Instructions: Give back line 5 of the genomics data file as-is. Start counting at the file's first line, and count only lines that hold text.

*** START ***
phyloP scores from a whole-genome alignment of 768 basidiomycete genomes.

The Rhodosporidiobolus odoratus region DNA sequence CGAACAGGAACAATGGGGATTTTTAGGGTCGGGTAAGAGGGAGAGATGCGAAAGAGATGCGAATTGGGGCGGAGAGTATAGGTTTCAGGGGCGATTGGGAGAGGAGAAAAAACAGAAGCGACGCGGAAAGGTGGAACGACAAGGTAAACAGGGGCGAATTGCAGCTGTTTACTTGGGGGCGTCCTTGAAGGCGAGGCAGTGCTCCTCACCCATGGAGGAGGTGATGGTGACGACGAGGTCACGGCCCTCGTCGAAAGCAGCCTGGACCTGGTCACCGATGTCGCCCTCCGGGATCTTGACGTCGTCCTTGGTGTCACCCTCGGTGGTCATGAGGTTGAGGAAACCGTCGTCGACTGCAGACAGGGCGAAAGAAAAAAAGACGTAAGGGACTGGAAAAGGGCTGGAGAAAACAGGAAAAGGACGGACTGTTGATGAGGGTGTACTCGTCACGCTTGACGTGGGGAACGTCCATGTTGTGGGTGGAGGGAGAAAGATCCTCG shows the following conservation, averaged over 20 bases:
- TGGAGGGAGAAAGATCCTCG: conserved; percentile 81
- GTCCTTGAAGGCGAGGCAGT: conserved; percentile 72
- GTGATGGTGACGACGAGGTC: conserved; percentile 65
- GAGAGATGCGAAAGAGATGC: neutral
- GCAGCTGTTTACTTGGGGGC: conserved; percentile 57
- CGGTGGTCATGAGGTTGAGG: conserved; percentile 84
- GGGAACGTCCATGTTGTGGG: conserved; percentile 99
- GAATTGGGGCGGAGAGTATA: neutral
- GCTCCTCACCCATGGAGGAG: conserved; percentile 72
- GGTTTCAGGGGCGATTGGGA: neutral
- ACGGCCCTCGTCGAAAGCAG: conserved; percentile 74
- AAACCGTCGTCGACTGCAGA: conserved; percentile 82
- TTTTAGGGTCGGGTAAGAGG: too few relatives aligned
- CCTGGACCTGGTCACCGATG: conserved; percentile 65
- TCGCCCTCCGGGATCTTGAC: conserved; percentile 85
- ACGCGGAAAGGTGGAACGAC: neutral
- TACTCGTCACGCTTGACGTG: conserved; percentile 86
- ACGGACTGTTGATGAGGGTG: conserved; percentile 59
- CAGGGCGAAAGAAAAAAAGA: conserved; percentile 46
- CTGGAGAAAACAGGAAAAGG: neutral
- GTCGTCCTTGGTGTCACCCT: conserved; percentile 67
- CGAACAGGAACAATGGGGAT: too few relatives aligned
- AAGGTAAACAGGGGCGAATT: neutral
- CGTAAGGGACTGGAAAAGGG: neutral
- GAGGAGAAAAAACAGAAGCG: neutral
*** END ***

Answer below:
- GTGATGGTGACGACGAGGTC: conserved; percentile 65